Knee replacement surgery can change a person's life for the better in many ways. Many patients are able to resume activities they have been unable to do for some time. Sleeping after a total knee replacement can present something of a challenge, however, and learning some tricks to help you sleep in different positions can come in handy.
Things You'll Need
- Extra blanket
- Topical analgesic
Sleeping on Your Side
Take a nonsteroidal anti-inflammatory drug such as aspirin or ibuprofen around 30 minutes before you go to bed. Check with your doctor concerning dosing and possible side effects. Do not take this if you are already taking a medicine for pain.
If possible, take a warm bath before bed. This loosens the joint, encourages blood flow and relaxes the body and the mind, preparing for a better night's sleep.
Place an extra blanket on your bed to cover your knees while you sleep. As the body temperature lowers during sleep, the cold can "get into" the joint and cause it to ache. Keeping it warm is key.
Climb into bed and roll onto the side you want to sleep on. Place an extra pillow between your knees and possibly between your ankles, as well. This provides the support and cushion that your sore knee will need to remain comfortable in this position.
Be prepared to wake up when you switch positions. Unless you sleep in the same position all night, you are likely to awaken as you turn in your sleep. If you roll to the other side, you will need to reposition the pillows between your knees to avoid the pain of the knees resting on each other.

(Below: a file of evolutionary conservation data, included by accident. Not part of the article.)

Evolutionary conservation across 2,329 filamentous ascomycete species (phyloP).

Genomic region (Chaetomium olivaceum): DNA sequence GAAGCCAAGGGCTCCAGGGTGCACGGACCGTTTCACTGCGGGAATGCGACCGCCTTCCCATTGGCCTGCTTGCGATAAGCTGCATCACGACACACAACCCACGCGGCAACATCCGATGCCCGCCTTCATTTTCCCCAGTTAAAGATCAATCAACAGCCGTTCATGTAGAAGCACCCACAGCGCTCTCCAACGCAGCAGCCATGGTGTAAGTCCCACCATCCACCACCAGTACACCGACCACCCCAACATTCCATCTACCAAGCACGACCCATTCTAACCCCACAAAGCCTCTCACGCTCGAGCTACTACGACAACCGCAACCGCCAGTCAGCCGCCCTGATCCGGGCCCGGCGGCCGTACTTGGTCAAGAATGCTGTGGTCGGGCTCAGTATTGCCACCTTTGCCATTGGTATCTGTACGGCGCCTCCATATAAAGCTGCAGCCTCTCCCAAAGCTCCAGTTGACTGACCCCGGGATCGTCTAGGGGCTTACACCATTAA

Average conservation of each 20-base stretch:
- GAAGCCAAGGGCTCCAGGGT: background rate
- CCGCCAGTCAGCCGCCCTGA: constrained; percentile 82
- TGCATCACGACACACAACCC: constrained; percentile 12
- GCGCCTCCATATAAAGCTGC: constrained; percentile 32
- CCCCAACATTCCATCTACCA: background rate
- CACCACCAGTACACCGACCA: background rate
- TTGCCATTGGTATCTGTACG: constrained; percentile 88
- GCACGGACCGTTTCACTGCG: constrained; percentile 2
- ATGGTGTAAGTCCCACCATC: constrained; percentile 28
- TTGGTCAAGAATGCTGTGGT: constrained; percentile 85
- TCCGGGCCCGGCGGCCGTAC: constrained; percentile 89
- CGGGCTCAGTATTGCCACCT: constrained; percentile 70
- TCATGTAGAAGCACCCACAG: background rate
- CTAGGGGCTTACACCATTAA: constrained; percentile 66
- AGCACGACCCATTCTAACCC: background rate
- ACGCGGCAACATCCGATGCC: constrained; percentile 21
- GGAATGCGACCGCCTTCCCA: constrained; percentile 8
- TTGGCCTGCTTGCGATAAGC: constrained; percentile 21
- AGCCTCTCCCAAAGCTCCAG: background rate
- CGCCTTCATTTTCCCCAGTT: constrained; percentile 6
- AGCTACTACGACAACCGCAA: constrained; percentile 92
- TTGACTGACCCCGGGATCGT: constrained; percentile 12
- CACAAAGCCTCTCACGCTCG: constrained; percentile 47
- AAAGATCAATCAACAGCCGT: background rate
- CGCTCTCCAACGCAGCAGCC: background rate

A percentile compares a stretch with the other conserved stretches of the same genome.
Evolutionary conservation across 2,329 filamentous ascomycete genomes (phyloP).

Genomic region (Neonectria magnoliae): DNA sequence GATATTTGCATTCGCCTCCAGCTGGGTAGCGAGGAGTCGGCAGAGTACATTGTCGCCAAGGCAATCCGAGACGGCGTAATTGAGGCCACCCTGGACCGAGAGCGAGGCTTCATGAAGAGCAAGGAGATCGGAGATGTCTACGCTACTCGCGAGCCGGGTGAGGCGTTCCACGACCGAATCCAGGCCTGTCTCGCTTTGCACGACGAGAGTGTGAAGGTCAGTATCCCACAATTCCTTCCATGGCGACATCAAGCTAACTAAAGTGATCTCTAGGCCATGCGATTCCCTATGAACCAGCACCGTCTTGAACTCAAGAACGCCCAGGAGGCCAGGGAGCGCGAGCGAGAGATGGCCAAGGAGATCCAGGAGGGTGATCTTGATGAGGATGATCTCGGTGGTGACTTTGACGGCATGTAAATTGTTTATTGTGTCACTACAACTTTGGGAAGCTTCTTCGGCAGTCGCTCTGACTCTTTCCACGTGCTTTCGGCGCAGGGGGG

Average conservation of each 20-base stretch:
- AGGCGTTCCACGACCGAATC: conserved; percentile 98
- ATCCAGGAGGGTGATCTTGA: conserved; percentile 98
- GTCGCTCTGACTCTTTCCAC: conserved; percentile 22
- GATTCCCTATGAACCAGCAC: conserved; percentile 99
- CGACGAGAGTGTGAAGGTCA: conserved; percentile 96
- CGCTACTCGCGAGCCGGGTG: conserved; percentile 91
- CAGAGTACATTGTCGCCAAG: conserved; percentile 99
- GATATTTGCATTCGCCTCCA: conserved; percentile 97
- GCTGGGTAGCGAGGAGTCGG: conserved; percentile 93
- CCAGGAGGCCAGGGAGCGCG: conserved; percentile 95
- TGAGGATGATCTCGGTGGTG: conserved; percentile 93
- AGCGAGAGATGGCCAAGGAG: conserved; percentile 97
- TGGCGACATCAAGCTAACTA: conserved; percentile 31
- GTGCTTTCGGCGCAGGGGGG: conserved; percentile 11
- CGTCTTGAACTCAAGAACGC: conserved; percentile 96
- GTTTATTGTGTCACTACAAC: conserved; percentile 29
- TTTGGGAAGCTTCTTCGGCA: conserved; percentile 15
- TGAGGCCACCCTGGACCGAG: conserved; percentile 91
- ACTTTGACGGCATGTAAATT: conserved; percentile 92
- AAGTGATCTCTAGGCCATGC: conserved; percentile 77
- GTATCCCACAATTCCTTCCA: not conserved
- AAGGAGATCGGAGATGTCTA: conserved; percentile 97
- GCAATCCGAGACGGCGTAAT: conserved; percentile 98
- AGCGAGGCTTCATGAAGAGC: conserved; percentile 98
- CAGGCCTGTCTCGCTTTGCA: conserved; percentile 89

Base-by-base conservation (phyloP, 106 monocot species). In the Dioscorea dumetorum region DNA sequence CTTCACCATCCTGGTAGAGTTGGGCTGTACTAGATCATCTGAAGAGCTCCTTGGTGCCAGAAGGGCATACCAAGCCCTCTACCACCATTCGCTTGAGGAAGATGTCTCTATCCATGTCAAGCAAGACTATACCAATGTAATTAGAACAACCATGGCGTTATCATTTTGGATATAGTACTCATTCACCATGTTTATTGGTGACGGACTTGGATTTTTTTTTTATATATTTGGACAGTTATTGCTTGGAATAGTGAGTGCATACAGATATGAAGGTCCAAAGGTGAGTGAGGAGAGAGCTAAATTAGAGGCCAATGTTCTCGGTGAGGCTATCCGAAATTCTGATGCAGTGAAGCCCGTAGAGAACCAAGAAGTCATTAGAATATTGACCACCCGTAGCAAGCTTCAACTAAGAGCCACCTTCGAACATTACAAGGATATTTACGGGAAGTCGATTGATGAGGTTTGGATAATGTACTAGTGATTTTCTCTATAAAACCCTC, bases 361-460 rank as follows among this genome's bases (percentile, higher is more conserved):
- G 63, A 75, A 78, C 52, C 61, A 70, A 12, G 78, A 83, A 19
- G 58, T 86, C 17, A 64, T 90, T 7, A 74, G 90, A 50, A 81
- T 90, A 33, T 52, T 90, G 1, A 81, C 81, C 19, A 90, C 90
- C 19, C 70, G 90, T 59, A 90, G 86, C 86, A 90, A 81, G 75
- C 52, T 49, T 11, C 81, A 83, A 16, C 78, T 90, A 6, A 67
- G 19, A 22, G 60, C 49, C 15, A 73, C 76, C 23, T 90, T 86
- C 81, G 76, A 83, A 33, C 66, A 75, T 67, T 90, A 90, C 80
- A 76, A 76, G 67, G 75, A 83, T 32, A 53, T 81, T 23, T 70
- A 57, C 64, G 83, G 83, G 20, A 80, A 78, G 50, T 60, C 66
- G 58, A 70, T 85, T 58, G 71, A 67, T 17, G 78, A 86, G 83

Applying a topical analgesic to the knee at bedtime can also help. Follow label instructions, as some of these are stronger than others.
Tips & Warnings
- Wrapping your knee before bed can sometimes provide that extra layer of support and cushioning, especially if you are still fresh in the recovery process.
- Never apply a topical analgesic to a fresh or healing incision. If your surgeon gives the OK, you can apply it around the surgery site, but stay a good two inches from it.
How to Diagnose Bowler's Tendonitis
Bowler's tendonitis is the cause of repetitive action such as the release and delivery motion while bowling. If you bowl often, you...
How to Increase Flexion After Total Knee Replacement
Total knee replacement surgery is a huge operation. It takes a tremendous toll on the body and the mind. In most cases,...
How to Survive a Total Knee Replacement
Total knee replacement surgery is one of the toughest procedures a human can recover from. It may seem that heart surgery or...
How to Prevent Knee Pain When Sleeping on My Side
Most knee pain is caused by overusing the knee and is easily treated with rest and anti-inflammatory medications. Knee pain that occurs...
How to Sleep With Hip Pain
According to Dr. Andrew Block, it has been estimated that almost two-thirds of individuals with chronic pain suffer from a sleep disorder....
How to Position a Hip Replacement Patient in Bed
After hip replacements, patients need to be very careful when performing everyday activities, such as getting in and out of a car,...
How to Sleep on Your Side After Hip Replacement
There are numerous restrictions after a major surgery, and hip replacement surgery is no different. From not being able to cross your...
How to Sleep With Bad Knee Pain
Knee pain afflicts millions of Americans each year. Whether it is caused by injury, arthritis, disease or trauma, knee pain can cause...
How to Massage a Knee After Total Replacement
Recovering after knee replacement surgery can be a long and difficult process. Pain and inflexibility may remain months after the surgery is...
How to Recover From Childhood Abandonment & Neglect
You have managed to survive up until now, having overcome obstacles that other people might have found too much. Therefore, you should...